This is a small part of Victorian England painstakingly recreated in Africa - complete with an ornate cricket pavilion and the largest red-brick building in the southern hemisphere as its city hall. 

It was after being thrown from a train here that Mahatma Ghandi was inspired to take the first steps of his peaceful protests against discrimination. A statue of the great man still stands in the city centre.

Another great man, South Africa’s iconic Nelson Mandela, also has a firm link to the region and its railways. Just outside Howick one can visit the spot where Madiba was finally arrested, while travelling by train. A plaque marks the otherwise nondescript spot.

The history continues to the north, where the English, Zulu and Afrikaner fought each other at various times in history. While the more famous battlefields are to be found further north and east in Zululand, there are fascinating places to visit in the Midlands, too. These are most notably around the towns of Colenso and Weenen.

In the more westerly parts of the Midlands, where it comes up against the buttresses of the Drakensberg, the Midlands offers some exceptional fly-fishing for trout in rivers and dams. 

Midmar Dam outside Howick is a popular venue for carp and bass fishing, as is Albert Falls Dam further east. There also are a number of excellent courses vying for golfers’ attentions.

Of course, no visit to the Midlands is complete without exploring the Midlands Meander for at least a day or two. The best way to do this is to head north from Howick on the R103, a good tar road that ambles and winds through forests and farmlands. This road is regularly dotted with interesting attractions. 

But don’t stick resolutely to this one road. Pick up a Meander map and explore. Head out to the Dargle, the Karkloof or Curry’s Post. It’ll be quieter, but is just as interesting and picturesque.

Look out for

The Midlands Meander – is what the majority of visitors think of when they hear ‘Midlands’. It deserves its reputation, too. It has become a successful, sustainable tourist attraction that focuses on quality, handmade products and local produce. A few of the highlights are Ardmore Ceramics, the Woodturner, Shuttleworth Weaving and the Zulu Quilt Centre.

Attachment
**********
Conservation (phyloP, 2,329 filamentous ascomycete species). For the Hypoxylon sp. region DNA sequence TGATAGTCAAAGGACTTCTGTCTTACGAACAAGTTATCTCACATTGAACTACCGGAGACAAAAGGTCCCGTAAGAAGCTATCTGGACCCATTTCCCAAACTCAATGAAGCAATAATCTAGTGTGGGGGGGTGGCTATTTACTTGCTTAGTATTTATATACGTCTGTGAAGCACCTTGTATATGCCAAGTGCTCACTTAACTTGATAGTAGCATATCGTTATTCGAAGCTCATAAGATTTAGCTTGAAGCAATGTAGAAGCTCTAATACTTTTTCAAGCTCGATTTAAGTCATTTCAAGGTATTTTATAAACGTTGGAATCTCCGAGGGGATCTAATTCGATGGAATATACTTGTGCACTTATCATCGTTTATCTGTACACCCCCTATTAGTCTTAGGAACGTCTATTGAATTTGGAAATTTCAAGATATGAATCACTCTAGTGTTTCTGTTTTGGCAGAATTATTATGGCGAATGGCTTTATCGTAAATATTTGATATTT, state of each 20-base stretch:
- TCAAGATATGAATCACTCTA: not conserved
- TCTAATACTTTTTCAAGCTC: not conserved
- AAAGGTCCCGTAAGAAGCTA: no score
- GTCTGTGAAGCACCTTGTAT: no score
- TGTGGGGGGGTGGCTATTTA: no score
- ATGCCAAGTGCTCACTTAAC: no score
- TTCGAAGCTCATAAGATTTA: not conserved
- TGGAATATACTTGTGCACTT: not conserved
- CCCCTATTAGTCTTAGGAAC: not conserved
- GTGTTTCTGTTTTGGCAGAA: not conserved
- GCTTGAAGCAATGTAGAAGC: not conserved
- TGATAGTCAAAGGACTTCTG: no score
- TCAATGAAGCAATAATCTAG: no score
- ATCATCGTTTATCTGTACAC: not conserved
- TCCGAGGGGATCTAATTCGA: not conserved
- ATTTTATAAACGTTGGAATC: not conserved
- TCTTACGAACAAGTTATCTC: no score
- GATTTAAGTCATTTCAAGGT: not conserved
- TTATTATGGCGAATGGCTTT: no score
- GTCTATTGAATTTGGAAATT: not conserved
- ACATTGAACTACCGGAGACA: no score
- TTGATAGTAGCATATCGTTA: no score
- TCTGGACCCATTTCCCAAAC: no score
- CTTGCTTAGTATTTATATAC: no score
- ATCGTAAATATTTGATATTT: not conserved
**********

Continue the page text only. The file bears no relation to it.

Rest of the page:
Sports – are a major attraction in the Midlands. Every year the Duzi Canoe Marathon starts in Pietermaritzburg and, three days later, ends in Durban. The Midmar Mile is an open-water swim that takes place annually in Midmar Dam. The Comrades Marathon is the largest ultramarathon in the world, running from Pietermaritzburg to Durban, or vice versa in alternate years.

Howick Falls - are a big drawcard in the region, but don’t think that all one can do is gaze at them.  Take a walk into the gorge, through thick indigenous bush filled with bird calls. You’ll be rewarded with the best possible view of the falls, and with a refreshing swim. Adventurers can also abseil over the 107-metre drop, past precariously perching aloes, caressed by the waterfall’s drifting spray.

Hartford House - is a destination worth visiting just for the food. It is also worth spending a night in this historic, luxurious boutique hotel. Situated just outside Mooi River, this romantic getaway on a working horse stud farm is home to an award-winning restaurant. It offers splendid set-course dinners coupled with excellent wines.

Fly-fishing - the first trout to be imported into South Africa were brought to Balgowan in the Midlands. It’s hard to find better fly-fishing than in this region. The dams around Nottingham Road, in the Rosetta/Kamberg District and in the Dargle, are renowned for the trophy rainbow trout. The rivers that flow from the Drakensberg are similarly famed. Indigenous yellowfish are becoming increasingly targeted on fly. They can be fished for in the Tugela, Msunduzi and Umgeni Rivers, amongst others.

Mountain biking - A number of high-profile mountain biking events are held in the Midlands every year. Pietermaritzburg has even hosted the Mountain Bike World Cup. This should give some indication of the quality of the cycling available in the region.